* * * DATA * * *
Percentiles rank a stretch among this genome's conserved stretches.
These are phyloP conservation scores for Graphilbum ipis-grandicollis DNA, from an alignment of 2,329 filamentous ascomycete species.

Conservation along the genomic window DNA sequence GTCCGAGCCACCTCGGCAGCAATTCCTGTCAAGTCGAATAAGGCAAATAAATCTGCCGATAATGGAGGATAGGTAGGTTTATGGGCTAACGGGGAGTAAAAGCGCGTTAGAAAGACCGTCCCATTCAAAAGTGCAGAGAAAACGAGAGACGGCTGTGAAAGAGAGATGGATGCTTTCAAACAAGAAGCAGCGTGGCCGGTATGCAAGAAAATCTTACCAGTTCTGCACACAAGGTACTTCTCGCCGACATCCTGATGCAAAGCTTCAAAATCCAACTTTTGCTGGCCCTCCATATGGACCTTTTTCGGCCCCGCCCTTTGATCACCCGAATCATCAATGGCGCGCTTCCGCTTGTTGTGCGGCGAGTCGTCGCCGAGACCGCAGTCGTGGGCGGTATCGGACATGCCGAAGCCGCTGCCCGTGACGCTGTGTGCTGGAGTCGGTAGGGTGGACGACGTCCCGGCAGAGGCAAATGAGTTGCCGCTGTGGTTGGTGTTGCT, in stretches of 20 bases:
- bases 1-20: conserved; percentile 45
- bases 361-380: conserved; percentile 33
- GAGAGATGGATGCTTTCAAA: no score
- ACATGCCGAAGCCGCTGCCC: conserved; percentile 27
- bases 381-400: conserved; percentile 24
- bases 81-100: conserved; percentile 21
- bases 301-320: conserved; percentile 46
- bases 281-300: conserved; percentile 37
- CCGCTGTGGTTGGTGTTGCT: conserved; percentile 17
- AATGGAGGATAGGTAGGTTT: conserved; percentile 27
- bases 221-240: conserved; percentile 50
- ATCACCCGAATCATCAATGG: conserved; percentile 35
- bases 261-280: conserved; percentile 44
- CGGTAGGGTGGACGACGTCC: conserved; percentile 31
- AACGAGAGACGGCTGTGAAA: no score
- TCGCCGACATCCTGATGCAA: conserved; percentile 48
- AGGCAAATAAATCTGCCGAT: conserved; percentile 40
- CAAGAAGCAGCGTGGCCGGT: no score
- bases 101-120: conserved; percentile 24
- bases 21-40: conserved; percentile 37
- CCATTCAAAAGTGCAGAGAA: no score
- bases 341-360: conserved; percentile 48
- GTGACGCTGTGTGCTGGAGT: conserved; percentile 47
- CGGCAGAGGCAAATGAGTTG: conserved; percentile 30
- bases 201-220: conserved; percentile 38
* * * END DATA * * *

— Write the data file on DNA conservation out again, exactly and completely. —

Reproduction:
Percentiles rank a stretch among this genome's conserved stretches.
These are phyloP conservation scores for Graphilbum ipis-grandicollis DNA, from an alignment of 2,329 filamentous ascomycete species.

Conservation along the genomic window DNA sequence GTCCGAGCCACCTCGGCAGCAATTCCTGTCAAGTCGAATAAGGCAAATAAATCTGCCGATAATGGAGGATAGGTAGGTTTATGGGCTAACGGGGAGTAAAAGCGCGTTAGAAAGACCGTCCCATTCAAAAGTGCAGAGAAAACGAGAGACGGCTGTGAAAGAGAGATGGATGCTTTCAAACAAGAAGCAGCGTGGCCGGTATGCAAGAAAATCTTACCAGTTCTGCACACAAGGTACTTCTCGCCGACATCCTGATGCAAAGCTTCAAAATCCAACTTTTGCTGGCCCTCCATATGGACCTTTTTCGGCCCCGCCCTTTGATCACCCGAATCATCAATGGCGCGCTTCCGCTTGTTGTGCGGCGAGTCGTCGCCGAGACCGCAGTCGTGGGCGGTATCGGACATGCCGAAGCCGCTGCCCGTGACGCTGTGTGCTGGAGTCGGTAGGGTGGACGACGTCCCGGCAGAGGCAAATGAGTTGCCGCTGTGGTTGGTGTTGCT, in stretches of 20 bases:
- bases 1-20: conserved; percentile 45
- bases 361-380: conserved; percentile 33
- GAGAGATGGATGCTTTCAAA: no score
- ACATGCCGAAGCCGCTGCCC: conserved; percentile 27
- bases 381-400: conserved; percentile 24
- bases 81-100: conserved; percentile 21
- bases 301-320: conserved; percentile 46
- bases 281-300: conserved; percentile 37
- CCGCTGTGGTTGGTGTTGCT: conserved; percentile 17
- AATGGAGGATAGGTAGGTTT: conserved; percentile 27
- bases 221-240: conserved; percentile 50
- ATCACCCGAATCATCAATGG: conserved; percentile 35
- bases 261-280: conserved; percentile 44
- CGGTAGGGTGGACGACGTCC: conserved; percentile 31
- AACGAGAGACGGCTGTGAAA: no score
- TCGCCGACATCCTGATGCAA: conserved; percentile 48
- AGGCAAATAAATCTGCCGAT: conserved; percentile 40
- CAAGAAGCAGCGTGGCCGGT: no score
- bases 101-120: conserved; percentile 24
- bases 21-40: conserved; percentile 37
- CCATTCAAAAGTGCAGAGAA: no score
- bases 341-360: conserved; percentile 48
- GTGACGCTGTGTGCTGGAGT: conserved; percentile 47
- CGGCAGAGGCAAATGAGTTG: conserved; percentile 30
- bases 201-220: conserved; percentile 38